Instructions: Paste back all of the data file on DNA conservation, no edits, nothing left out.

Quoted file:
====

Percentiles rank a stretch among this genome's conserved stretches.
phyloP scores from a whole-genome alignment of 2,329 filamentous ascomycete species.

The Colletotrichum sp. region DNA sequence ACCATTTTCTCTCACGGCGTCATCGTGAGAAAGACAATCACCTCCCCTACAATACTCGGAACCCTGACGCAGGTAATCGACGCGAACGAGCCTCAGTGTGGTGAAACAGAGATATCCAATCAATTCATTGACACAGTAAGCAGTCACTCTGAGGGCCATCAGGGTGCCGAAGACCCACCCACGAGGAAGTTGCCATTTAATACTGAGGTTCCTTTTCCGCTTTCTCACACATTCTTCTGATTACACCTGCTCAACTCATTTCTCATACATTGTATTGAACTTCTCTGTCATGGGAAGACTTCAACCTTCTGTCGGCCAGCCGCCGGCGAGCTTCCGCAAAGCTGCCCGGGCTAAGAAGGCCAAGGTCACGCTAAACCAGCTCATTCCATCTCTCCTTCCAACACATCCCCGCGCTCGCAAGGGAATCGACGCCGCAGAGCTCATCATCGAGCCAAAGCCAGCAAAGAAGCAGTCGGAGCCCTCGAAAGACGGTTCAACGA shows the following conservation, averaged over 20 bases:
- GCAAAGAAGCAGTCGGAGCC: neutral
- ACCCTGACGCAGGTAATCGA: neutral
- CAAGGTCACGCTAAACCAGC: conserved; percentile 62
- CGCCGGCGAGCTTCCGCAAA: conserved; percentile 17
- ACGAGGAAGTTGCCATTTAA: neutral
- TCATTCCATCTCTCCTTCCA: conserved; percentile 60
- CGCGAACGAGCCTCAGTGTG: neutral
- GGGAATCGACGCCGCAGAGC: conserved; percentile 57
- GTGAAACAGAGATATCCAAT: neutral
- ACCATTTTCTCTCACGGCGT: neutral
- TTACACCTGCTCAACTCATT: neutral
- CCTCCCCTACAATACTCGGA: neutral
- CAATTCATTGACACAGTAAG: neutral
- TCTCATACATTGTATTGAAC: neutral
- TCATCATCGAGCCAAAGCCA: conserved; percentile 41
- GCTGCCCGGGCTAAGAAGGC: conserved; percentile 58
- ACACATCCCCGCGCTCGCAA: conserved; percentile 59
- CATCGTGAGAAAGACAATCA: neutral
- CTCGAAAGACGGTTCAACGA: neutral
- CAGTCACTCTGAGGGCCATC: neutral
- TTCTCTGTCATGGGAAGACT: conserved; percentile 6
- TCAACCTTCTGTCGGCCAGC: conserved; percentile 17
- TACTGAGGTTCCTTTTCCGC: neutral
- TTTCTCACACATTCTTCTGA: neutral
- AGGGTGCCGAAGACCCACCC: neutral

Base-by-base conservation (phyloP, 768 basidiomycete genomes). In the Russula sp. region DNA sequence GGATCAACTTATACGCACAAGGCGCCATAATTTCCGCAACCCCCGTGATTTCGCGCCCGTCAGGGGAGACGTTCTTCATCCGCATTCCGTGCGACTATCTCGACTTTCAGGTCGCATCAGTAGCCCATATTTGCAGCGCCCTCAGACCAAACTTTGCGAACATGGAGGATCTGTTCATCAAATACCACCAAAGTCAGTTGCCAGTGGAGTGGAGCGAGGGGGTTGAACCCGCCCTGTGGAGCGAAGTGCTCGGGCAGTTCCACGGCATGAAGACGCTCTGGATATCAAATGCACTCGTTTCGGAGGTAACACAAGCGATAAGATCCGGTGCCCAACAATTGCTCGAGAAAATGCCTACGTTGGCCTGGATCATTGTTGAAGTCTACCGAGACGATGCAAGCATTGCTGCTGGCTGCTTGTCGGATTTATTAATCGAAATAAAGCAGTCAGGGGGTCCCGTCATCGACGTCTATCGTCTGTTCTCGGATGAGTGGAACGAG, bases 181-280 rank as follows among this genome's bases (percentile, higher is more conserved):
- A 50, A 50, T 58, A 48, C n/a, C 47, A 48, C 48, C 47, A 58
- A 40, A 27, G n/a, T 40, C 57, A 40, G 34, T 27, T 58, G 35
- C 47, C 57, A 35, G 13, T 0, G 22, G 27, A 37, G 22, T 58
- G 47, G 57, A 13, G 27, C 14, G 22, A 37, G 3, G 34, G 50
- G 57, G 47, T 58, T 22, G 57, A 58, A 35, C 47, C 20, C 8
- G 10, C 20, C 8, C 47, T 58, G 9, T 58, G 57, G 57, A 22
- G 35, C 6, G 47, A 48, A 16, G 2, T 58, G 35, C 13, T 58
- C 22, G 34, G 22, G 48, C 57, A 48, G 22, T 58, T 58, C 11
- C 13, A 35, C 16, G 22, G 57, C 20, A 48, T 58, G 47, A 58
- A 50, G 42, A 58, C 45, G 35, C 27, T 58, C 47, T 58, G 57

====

Percentiles rank a stretch among this genome's conserved stretches.
phyloP scores from a whole-genome alignment of 2,329 filamentous ascomycete species.

The Colletotrichum sp. region DNA sequence ACCATTTTCTCTCACGGCGTCATCGTGAGAAAGACAATCACCTCCCCTACAATACTCGGAACCCTGACGCAGGTAATCGACGCGAACGAGCCTCAGTGTGGTGAAACAGAGATATCCAATCAATTCATTGACACAGTAAGCAGTCACTCTGAGGGCCATCAGGGTGCCGAAGACCCACCCACGAGGAAGTTGCCATTTAATACTGAGGTTCCTTTTCCGCTTTCTCACACATTCTTCTGATTACACCTGCTCAACTCATTTCTCATACATTGTATTGAACTTCTCTGTCATGGGAAGACTTCAACCTTCTGTCGGCCAGCCGCCGGCGAGCTTCCGCAAAGCTGCCCGGGCTAAGAAGGCCAAGGTCACGCTAAACCAGCTCATTCCATCTCTCCTTCCAACACATCCCCGCGCTCGCAAGGGAATCGACGCCGCAGAGCTCATCATCGAGCCAAAGCCAGCAAAGAAGCAGTCGGAGCCCTCGAAAGACGGTTCAACGA shows the following conservation, averaged over 20 bases:
- GCAAAGAAGCAGTCGGAGCC: neutral
- ACCCTGACGCAGGTAATCGA: neutral
- CAAGGTCACGCTAAACCAGC: conserved; percentile 62
- CGCCGGCGAGCTTCCGCAAA: conserved; percentile 17
- ACGAGGAAGTTGCCATTTAA: neutral
- TCATTCCATCTCTCCTTCCA: conserved; percentile 60
- CGCGAACGAGCCTCAGTGTG: neutral
- GGGAATCGACGCCGCAGAGC: conserved; percentile 57
- GTGAAACAGAGATATCCAAT: neutral
- ACCATTTTCTCTCACGGCGT: neutral
- TTACACCTGCTCAACTCATT: neutral
- CCTCCCCTACAATACTCGGA: neutral
- CAATTCATTGACACAGTAAG: neutral
- TCTCATACATTGTATTGAAC: neutral
- TCATCATCGAGCCAAAGCCA: conserved; percentile 41
- GCTGCCCGGGCTAAGAAGGC: conserved; percentile 58
- ACACATCCCCGCGCTCGCAA: conserved; percentile 59
- CATCGTGAGAAAGACAATCA: neutral
- CTCGAAAGACGGTTCAACGA: neutral
- CAGTCACTCTGAGGGCCATC: neutral
- TTCTCTGTCATGGGAAGACT: conserved; percentile 6
- TCAACCTTCTGTCGGCCAGC: conserved; percentile 17
- TACTGAGGTTCCTTTTCCGC: neutral
- TTTCTCACACATTCTTCTGA: neutral
- AGGGTGCCGAAGACCCACCC: neutral

Base-by-base conservation (phyloP, 768 basidiomycete genomes). In the Russula sp. region DNA sequence GGATCAACTTATACGCACAAGGCGCCATAATTTCCGCAACCCCCGTGATTTCGCGCCCGTCAGGGGAGACGTTCTTCATCCGCATTCCGTGCGACTATCTCGACTTTCAGGTCGCATCAGTAGCCCATATTTGCAGCGCCCTCAGACCAAACTTTGCGAACATGGAGGATCTGTTCATCAAATACCACCAAAGTCAGTTGCCAGTGGAGTGGAGCGAGGGGGTTGAACCCGCCCTGTGGAGCGAAGTGCTCGGGCAGTTCCACGGCATGAAGACGCTCTGGATATCAAATGCACTCGTTTCGGAGGTAACACAAGCGATAAGATCCGGTGCCCAACAATTGCTCGAGAAAATGCCTACGTTGGCCTGGATCATTGTTGAAGTCTACCGAGACGATGCAAGCATTGCTGCTGGCTGCTTGTCGGATTTATTAATCGAAATAAAGCAGTCAGGGGGTCCCGTCATCGACGTCTATCGTCTGTTCTCGGATGAGTGGAACGAG, bases 181-280 rank as follows among this genome's bases (percentile, higher is more conserved):
- A 50, A 50, T 58, A 48, C n/a, C 47, A 48, C 48, C 47, A 58
- A 40, A 27, G n/a, T 40, C 57, A 40, G 34, T 27, T 58, G 35
- C 47, C 57, A 35, G 13, T 0, G 22, G 27, A 37, G 22, T 58
- G 47, G 57, A 13, G 27, C 14, G 22, A 37, G 3, G 34, G 50
- G 57, G 47, T 58, T 22, G 57, A 58, A 35, C 47, C 20, C 8
- G 10, C 20, C 8, C 47, T 58, G 9, T 58, G 57, G 57, A 22
- G 35, C 6, G 47, A 48, A 16, G 2, T 58, G 35, C 13, T 58
- C 22, G 34, G 22, G 48, C 57, A 48, G 22, T 58, T 58, C 11
- C 13, A 35, C 16, G 22, G 57, C 20, A 48, T 58, G 47, A 58
- A 50, G 42, A 58, C 45, G 35, C 27, T 58, C 47, T 58, G 57